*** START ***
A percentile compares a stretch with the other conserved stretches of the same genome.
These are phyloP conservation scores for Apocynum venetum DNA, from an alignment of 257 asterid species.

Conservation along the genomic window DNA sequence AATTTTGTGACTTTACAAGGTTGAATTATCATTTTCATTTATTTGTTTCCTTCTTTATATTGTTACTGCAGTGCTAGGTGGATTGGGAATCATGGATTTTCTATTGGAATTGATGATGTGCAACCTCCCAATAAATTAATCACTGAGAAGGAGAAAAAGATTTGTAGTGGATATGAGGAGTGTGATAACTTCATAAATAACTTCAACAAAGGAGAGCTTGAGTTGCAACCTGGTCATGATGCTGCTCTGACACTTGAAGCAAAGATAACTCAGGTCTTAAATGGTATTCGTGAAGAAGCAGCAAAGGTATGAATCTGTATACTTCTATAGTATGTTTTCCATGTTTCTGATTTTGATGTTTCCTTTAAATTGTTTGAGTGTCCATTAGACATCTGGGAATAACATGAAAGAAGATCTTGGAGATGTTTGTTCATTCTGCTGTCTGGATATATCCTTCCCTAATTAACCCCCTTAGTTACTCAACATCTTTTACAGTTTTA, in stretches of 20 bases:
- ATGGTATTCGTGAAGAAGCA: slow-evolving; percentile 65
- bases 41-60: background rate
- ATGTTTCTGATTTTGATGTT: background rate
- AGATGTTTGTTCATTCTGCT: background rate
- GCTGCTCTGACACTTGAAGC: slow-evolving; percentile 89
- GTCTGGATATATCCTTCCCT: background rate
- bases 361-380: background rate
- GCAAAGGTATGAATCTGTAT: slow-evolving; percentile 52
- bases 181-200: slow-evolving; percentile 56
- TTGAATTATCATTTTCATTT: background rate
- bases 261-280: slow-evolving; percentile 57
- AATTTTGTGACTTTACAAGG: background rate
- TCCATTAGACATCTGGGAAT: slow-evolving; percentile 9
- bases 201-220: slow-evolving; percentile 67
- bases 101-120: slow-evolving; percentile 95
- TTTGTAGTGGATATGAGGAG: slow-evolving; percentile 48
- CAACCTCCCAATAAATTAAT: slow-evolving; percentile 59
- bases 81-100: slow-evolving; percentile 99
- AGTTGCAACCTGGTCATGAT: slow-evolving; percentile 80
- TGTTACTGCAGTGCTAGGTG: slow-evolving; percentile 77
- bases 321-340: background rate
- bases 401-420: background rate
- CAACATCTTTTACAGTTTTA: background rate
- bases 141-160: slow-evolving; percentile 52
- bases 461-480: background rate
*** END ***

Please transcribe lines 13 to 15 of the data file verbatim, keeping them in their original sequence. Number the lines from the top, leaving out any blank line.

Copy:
- TTGAATTATCATTTTCATTT: background rate
- bases 261-280: slow-evolving; percentile 57
- AATTTTGTGACTTTACAAGG: background rate